Sales reps no longer fount of information, SAP and Harvard report says

Salespeople and marketers – your role as dispensers of data and information on the products you’re selling may be coming to an end.

That’s one of the conclusions of a new report from Harvard Business Review Analytics Services, sponsored by SAP SE. It found that before a B2B buyer even picks up the phone to call a vendor, typically he or she may have done all the work required to be able to talk to a sales rep and know what they’re talking about.

That’s had a big impact on how sales organizations interact with potential customers. About 65 per cent of respondents said the top challenge they’ve had to contend with is rising customer expectations, according to a recent CSO Insights survey that was cited in the Harvard and SAP report. So even though buyers may have once turned to vendors for help in choosing the best solutions for their organizations, nowadays the Web and other sources of information have taken away their reliance on vendors’ expertise.

Another stat worth noting is that 72 per cent of these buyers have said that a salesperson’s ability to solve business problems is an important factor weighing into their decisions to close sales. That’s ahead of expectations that a salesperson will have a wealth of technical knowledge, according to an IDC survey mentioned in the report.

“To meet these rising expectations, sales organizations need to enable their sales representatives to act as trusted counselors and advisors who can offer decision makers advice on solving important business problems and preparing for trends – counsel that often extends beyond the products or services they’re selling,” the report’s authors noted.

“Leaders from sales and marketing need to collaborate on consistent ways to engage with customers across channels. That means, for example, providing valuable insights to customers that are relevant at different phases of their buying process and – for large B2B purchases – tailoring content for important stakeholders at specific accounts.”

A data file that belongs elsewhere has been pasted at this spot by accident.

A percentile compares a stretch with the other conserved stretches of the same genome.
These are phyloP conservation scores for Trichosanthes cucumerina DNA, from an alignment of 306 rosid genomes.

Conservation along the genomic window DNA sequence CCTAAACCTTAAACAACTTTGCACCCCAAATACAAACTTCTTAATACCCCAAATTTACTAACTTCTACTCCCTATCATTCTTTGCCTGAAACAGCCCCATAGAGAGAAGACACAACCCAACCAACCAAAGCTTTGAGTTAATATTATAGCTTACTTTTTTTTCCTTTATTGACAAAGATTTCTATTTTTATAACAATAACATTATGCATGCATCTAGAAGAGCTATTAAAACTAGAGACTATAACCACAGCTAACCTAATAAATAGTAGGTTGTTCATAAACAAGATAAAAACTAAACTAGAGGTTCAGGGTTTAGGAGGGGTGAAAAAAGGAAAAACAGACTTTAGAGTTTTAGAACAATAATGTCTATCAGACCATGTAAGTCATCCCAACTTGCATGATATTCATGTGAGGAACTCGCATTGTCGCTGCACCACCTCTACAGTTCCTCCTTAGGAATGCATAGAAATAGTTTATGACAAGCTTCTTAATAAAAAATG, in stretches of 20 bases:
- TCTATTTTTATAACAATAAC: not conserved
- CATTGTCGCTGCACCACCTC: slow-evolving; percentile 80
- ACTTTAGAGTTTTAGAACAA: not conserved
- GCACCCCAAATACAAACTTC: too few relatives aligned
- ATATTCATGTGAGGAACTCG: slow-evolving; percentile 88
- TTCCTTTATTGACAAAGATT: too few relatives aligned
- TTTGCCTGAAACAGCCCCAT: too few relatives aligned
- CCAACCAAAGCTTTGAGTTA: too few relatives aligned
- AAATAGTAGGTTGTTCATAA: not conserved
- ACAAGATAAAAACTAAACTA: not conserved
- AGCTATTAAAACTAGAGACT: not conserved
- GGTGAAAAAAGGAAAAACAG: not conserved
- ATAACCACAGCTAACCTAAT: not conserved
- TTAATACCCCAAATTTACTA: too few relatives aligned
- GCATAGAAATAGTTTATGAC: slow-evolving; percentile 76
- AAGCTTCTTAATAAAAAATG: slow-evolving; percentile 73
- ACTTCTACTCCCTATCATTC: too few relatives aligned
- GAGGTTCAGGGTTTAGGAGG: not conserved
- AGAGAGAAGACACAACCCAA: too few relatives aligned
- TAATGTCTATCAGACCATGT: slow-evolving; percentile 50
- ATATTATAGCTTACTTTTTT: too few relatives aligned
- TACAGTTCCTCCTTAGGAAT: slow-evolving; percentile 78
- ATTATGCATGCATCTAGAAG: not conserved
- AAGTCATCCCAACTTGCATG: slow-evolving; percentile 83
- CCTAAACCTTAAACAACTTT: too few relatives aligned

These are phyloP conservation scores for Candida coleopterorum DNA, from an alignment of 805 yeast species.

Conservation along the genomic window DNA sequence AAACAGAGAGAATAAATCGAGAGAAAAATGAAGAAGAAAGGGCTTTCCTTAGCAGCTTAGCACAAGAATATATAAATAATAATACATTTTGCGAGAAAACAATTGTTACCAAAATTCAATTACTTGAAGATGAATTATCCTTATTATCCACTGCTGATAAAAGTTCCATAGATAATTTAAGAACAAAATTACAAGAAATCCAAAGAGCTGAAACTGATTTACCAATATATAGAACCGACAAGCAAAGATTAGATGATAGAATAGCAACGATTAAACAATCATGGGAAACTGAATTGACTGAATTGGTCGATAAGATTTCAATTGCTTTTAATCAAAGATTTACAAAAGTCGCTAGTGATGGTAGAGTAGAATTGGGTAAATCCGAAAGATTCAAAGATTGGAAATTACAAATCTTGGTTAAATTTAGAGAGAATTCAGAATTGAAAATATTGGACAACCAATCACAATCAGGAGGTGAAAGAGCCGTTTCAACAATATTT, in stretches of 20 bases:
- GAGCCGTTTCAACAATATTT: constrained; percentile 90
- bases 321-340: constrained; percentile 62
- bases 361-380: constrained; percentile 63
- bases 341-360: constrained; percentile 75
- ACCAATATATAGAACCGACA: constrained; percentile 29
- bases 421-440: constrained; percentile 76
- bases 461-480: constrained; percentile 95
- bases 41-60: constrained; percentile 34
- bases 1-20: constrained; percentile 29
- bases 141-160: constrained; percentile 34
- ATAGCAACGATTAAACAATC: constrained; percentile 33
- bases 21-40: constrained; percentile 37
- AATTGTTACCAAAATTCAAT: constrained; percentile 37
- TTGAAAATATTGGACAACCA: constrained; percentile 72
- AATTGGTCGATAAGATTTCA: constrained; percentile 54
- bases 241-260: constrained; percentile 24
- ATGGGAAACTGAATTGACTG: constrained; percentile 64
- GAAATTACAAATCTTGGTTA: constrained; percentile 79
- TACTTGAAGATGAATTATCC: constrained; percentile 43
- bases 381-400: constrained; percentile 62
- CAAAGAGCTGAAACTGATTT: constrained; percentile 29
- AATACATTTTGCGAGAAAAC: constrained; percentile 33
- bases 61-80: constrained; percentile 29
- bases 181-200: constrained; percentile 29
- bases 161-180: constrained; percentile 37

They added that also means revving up the digital marketing activity by using online events and forums to show their salespeople have business savvy and deeper insights.

To help salespeople get wise to what their buyers really need, it helps to turn to analytics. Using data to understand behaviour helps make messaging more targeted and relevant, the report’s authors said, citing stats from a survey by Cognizant Technology Solutions and Oxford Economics.

In that survey, 37 per cent of respondents said they expected their revenue to increase when using analytics to boost their sales. Another 30 per cent said they felt they would see revenue gains in product and service development through analytics, while 24 per cent felt the same about manufacturing, the supply chain, and service delivery.

For the full report, head on over here.

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Candice So
Candice So
Candice is a graduate of Carleton University and has worked in several newsrooms as a freelance reporter and intern, including the Edmonton Journal, the Ottawa Citizen, the Globe and Mail, and the Windsor Star. Candice is a dog lover and a coffee drinker.

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